MillieMummy Fri 13-Jun-14 19:38:26

Family therapy sounds like a good option.

I have no idea why she is angry - she is well behaved at school and does well, she has been supported by DP and I in everything she does. She isn't spoiled but we are lucky enough to be able to afford to buy things/go on holiday.

I really don't see what I am doing wrong.

I kind of get the 'my mum is embarassasing' thing but surely most 10 yr olds would hug their mum after a week away - every other child in the class did.

defineme Fri 13-Jun-14 19:38:35

I would send her to bed now and then in the morning I would lay out my expectations and consequences (selling technology would be involved).
I would attempt to redirect her too. If you are alwsys theone eho makes her do her hhomework etc then I would put that onto dh wherever possible. take the pressure off your relationship. Dh can send her to bed, remind her to pack her bag, not let her out til homework done etc.

ladygracie Fri 13-Jun-14 19:45:42

My son came back from a trip. Most of the kids did not hug their parents when they got back but clearly this is not the only issue. If you think it will help then you should do it. Is DP supportive of your idea?

MmeMorrible Fri 13-Jun-14 19:46:18

How did you deal with the kicking incident, what did you do & say
Did you voice out loud in her earshot that you wanted to leave her?

SanityClause Fri 13-Jun-14 19:46:37

If she doesn't want to hug you, don't make her. She doesn't have to do what everyone else does. Hugging your mother out of duty sounds awful.

Obviously, kicking is unacceptable, and she needs to learn that If she doesn't want to do something, she needs to talk about it, not lash out physically. No violence has to be a "house rule".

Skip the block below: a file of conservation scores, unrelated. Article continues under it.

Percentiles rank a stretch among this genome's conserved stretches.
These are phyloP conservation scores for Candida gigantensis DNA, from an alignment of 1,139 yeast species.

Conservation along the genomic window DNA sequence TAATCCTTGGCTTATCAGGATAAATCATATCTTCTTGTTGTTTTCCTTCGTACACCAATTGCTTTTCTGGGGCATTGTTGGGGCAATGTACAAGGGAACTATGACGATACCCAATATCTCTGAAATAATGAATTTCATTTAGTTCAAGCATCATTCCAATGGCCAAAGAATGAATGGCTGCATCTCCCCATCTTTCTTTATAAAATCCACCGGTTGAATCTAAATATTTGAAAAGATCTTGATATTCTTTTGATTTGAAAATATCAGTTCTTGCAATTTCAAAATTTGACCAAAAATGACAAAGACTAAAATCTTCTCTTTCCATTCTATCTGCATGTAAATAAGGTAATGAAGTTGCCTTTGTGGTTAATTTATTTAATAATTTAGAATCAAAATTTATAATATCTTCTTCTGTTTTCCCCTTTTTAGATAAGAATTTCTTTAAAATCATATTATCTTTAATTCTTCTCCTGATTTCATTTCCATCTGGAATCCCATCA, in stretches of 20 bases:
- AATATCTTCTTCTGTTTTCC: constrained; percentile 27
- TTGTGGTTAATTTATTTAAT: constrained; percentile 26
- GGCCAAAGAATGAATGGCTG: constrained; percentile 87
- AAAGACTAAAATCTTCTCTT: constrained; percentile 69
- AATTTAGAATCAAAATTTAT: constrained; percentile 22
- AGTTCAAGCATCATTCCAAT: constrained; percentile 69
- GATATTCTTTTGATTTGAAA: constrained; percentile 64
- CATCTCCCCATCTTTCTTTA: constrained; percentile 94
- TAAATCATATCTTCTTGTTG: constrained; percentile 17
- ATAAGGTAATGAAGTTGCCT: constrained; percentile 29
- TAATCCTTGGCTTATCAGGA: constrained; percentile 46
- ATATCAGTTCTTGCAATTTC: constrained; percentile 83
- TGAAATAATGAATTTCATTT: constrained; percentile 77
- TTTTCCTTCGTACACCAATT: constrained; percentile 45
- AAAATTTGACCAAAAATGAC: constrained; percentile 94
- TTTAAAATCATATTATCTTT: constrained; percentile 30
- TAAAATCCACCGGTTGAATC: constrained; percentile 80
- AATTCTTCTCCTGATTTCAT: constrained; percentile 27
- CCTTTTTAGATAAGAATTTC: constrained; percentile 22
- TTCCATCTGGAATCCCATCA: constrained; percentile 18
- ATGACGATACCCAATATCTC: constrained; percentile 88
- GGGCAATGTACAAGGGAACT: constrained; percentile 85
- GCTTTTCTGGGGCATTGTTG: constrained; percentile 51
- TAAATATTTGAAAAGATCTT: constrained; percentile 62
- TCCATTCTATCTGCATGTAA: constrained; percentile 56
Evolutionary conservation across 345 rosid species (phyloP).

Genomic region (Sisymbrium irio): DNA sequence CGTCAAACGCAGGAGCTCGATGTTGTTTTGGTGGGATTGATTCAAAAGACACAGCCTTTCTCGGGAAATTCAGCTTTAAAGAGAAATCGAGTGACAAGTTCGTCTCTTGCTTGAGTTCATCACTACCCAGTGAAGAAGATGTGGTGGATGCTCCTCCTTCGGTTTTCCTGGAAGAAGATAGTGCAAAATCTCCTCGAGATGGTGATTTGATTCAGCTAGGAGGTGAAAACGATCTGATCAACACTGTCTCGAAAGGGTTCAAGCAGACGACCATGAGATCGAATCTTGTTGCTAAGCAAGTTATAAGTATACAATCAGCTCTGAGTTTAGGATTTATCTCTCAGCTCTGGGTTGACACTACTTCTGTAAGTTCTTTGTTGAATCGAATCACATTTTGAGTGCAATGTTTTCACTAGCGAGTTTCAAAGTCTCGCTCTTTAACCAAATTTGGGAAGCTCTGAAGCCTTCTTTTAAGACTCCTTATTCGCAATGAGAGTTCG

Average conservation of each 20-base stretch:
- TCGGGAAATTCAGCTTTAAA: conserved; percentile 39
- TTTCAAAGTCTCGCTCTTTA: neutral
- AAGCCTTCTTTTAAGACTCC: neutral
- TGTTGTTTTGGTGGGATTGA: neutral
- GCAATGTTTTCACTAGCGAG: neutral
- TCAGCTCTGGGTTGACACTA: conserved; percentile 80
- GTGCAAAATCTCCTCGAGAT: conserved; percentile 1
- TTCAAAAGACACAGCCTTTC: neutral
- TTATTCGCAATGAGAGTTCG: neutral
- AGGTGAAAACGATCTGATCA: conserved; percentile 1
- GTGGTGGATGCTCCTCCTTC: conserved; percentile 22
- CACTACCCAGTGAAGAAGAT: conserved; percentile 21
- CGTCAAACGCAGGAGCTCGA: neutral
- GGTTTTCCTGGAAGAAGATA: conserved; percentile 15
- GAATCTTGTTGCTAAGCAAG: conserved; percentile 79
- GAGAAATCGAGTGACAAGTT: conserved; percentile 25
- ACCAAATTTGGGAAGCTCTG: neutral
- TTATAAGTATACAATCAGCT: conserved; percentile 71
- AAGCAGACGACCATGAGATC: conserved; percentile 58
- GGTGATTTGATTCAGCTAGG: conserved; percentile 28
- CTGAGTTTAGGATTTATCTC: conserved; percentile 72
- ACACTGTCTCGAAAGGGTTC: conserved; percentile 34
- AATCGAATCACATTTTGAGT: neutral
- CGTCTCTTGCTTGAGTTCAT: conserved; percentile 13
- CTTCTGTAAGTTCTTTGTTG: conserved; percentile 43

goshhhhhh Fri 13-Jun-14 19:48:24

Family therapy is a good idea & also look at NVC. Us you Dd hitting puberty?

Haffdonga Fri 13-Jun-14 19:54:47

My dcs would have died of embarrassment if I'd tried to hug them in year 6. I don't think I've been able to publicly hug either of them since nursery. You have unrealisitic expectations there, perhaps.

Your dh sounds like he's taking a sensible approach by listening and keeping the communication going, but how on earth are you helping or would you be able to get this sorted out if you leave your dd for the weekend? confused

MillieMummy Fri 13-Jun-14 20:01:01

I didn't react at the time; TBH I was so shocked I didn't know how to react.

She is reading puberty and is clearly tired after a week away.

I can accept that she didn't 'want' to hug me but surely not unreasonable to accept my hug.

I haven't told her I want to go; DP is out, will discuss with him in the morning.

IsItMeOr Fri 13-Jun-14 20:01:48

Have you tried the books that I regularly recommended on here? I'm thinking about How to talk so kids listen and listen so kids talk, Lovebombing and The Explosive Child. They all suggest approaches for dealing with issues between parent and child, and one or several of them might click for you.

DS is a lot younger (5), and appears to have SEN, but I've certainly find some of the ideas in all those books helpful for navigating our relationship so far.

IsItMeOr Fri 13-Jun-14 20:03:49

I get that "so shocked I don't know how to react" sometimes too. It's okay to cool off and figure out a way to deal with it later - kind of like time out for parents...